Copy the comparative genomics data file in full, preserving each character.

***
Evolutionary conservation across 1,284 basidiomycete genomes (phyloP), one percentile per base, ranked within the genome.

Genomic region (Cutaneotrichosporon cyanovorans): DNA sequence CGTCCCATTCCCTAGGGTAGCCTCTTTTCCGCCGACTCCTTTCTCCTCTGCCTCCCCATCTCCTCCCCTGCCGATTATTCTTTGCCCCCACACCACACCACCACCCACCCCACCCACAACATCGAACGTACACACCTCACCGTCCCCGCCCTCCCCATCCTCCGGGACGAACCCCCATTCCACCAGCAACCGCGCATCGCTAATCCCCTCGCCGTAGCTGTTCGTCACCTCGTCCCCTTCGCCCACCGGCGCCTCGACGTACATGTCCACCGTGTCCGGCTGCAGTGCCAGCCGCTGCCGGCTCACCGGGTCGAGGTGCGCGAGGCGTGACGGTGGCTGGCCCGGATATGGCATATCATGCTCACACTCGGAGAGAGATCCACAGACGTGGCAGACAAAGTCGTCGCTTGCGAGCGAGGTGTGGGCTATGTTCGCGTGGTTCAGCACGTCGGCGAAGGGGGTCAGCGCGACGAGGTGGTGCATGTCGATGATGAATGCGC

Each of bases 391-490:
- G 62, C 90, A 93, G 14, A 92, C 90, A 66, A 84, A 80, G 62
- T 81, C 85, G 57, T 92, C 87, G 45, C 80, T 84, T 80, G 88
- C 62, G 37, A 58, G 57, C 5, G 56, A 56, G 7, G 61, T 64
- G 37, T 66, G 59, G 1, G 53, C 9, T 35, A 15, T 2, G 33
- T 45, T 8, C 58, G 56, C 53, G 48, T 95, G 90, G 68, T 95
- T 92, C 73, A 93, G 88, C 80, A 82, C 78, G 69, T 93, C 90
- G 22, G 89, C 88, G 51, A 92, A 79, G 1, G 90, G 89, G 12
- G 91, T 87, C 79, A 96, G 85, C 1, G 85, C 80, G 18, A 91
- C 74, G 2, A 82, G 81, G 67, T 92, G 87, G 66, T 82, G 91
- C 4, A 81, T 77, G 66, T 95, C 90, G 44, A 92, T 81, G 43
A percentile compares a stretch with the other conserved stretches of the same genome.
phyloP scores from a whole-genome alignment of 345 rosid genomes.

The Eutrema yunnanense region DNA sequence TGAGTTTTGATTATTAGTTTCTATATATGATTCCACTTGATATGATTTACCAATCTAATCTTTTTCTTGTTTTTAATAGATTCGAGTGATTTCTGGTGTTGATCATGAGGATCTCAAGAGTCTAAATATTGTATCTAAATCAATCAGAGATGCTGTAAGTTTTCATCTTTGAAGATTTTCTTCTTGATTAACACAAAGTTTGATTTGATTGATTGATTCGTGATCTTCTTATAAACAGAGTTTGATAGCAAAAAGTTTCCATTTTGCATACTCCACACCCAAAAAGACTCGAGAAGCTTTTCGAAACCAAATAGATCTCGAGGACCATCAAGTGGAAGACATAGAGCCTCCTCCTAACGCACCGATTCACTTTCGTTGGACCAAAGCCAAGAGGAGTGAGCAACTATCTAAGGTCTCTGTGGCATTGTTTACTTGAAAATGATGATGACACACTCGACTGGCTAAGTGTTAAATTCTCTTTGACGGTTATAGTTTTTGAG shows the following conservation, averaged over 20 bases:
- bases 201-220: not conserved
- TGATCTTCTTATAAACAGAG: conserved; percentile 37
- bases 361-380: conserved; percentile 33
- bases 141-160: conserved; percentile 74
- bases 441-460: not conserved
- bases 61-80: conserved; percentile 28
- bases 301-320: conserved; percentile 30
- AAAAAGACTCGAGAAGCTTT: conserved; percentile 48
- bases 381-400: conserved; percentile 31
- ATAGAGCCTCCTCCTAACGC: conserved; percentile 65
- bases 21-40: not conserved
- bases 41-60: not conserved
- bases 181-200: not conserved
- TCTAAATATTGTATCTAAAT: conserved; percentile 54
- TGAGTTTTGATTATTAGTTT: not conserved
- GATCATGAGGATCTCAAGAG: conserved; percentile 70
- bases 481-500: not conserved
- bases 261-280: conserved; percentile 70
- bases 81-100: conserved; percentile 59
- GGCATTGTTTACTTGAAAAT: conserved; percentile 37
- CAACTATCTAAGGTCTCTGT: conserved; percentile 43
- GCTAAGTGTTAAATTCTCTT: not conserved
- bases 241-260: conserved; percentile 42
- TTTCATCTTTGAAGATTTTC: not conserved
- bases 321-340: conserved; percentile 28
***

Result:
Evolutionary conservation across 1,284 basidiomycete genomes (phyloP), one percentile per base, ranked within the genome.

Genomic region (Cutaneotrichosporon cyanovorans): DNA sequence CGTCCCATTCCCTAGGGTAGCCTCTTTTCCGCCGACTCCTTTCTCCTCTGCCTCCCCATCTCCTCCCCTGCCGATTATTCTTTGCCCCCACACCACACCACCACCCACCCCACCCACAACATCGAACGTACACACCTCACCGTCCCCGCCCTCCCCATCCTCCGGGACGAACCCCCATTCCACCAGCAACCGCGCATCGCTAATCCCCTCGCCGTAGCTGTTCGTCACCTCGTCCCCTTCGCCCACCGGCGCCTCGACGTACATGTCCACCGTGTCCGGCTGCAGTGCCAGCCGCTGCCGGCTCACCGGGTCGAGGTGCGCGAGGCGTGACGGTGGCTGGCCCGGATATGGCATATCATGCTCACACTCGGAGAGAGATCCACAGACGTGGCAGACAAAGTCGTCGCTTGCGAGCGAGGTGTGGGCTATGTTCGCGTGGTTCAGCACGTCGGCGAAGGGGGTCAGCGCGACGAGGTGGTGCATGTCGATGATGAATGCGC

Each of bases 391-490:
- G 62, C 90, A 93, G 14, A 92, C 90, A 66, A 84, A 80, G 62
- T 81, C 85, G 57, T 92, C 87, G 45, C 80, T 84, T 80, G 88
- C 62, G 37, A 58, G 57, C 5, G 56, A 56, G 7, G 61, T 64
- G 37, T 66, G 59, G 1, G 53, C 9, T 35, A 15, T 2, G 33
- T 45, T 8, C 58, G 56, C 53, G 48, T 95, G 90, G 68, T 95
- T 92, C 73, A 93, G 88, C 80, A 82, C 78, G 69, T 93, C 90
- G 22, G 89, C 88, G 51, A 92, A 79, G 1, G 90, G 89, G 12
- G 91, T 87, C 79, A 96, G 85, C 1, G 85, C 80, G 18, A 91
- C 74, G 2, A 82, G 81, G 67, T 92, G 87, G 66, T 82, G 91
- C 4, A 81, T 77, G 66, T 95, C 90, G 44, A 92, T 81, G 43
A percentile compares a stretch with the other conserved stretches of the same genome.
phyloP scores from a whole-genome alignment of 345 rosid genomes.

The Eutrema yunnanense region DNA sequence TGAGTTTTGATTATTAGTTTCTATATATGATTCCACTTGATATGATTTACCAATCTAATCTTTTTCTTGTTTTTAATAGATTCGAGTGATTTCTGGTGTTGATCATGAGGATCTCAAGAGTCTAAATATTGTATCTAAATCAATCAGAGATGCTGTAAGTTTTCATCTTTGAAGATTTTCTTCTTGATTAACACAAAGTTTGATTTGATTGATTGATTCGTGATCTTCTTATAAACAGAGTTTGATAGCAAAAAGTTTCCATTTTGCATACTCCACACCCAAAAAGACTCGAGAAGCTTTTCGAAACCAAATAGATCTCGAGGACCATCAAGTGGAAGACATAGAGCCTCCTCCTAACGCACCGATTCACTTTCGTTGGACCAAAGCCAAGAGGAGTGAGCAACTATCTAAGGTCTCTGTGGCATTGTTTACTTGAAAATGATGATGACACACTCGACTGGCTAAGTGTTAAATTCTCTTTGACGGTTATAGTTTTTGAG shows the following conservation, averaged over 20 bases:
- bases 201-220: not conserved
- TGATCTTCTTATAAACAGAG: conserved; percentile 37
- bases 361-380: conserved; percentile 33
- bases 141-160: conserved; percentile 74
- bases 441-460: not conserved
- bases 61-80: conserved; percentile 28
- bases 301-320: conserved; percentile 30
- AAAAAGACTCGAGAAGCTTT: conserved; percentile 48
- bases 381-400: conserved; percentile 31
- ATAGAGCCTCCTCCTAACGC: conserved; percentile 65
- bases 21-40: not conserved
- bases 41-60: not conserved
- bases 181-200: not conserved
- TCTAAATATTGTATCTAAAT: conserved; percentile 54
- TGAGTTTTGATTATTAGTTT: not conserved
- GATCATGAGGATCTCAAGAG: conserved; percentile 70
- bases 481-500: not conserved
- bases 261-280: conserved; percentile 70
- bases 81-100: conserved; percentile 59
- GGCATTGTTTACTTGAAAAT: conserved; percentile 37
- CAACTATCTAAGGTCTCTGT: conserved; percentile 43
- GCTAAGTGTTAAATTCTCTT: not conserved
- bases 241-260: conserved; percentile 42
- TTTCATCTTTGAAGATTTTC: not conserved
- bases 321-340: conserved; percentile 28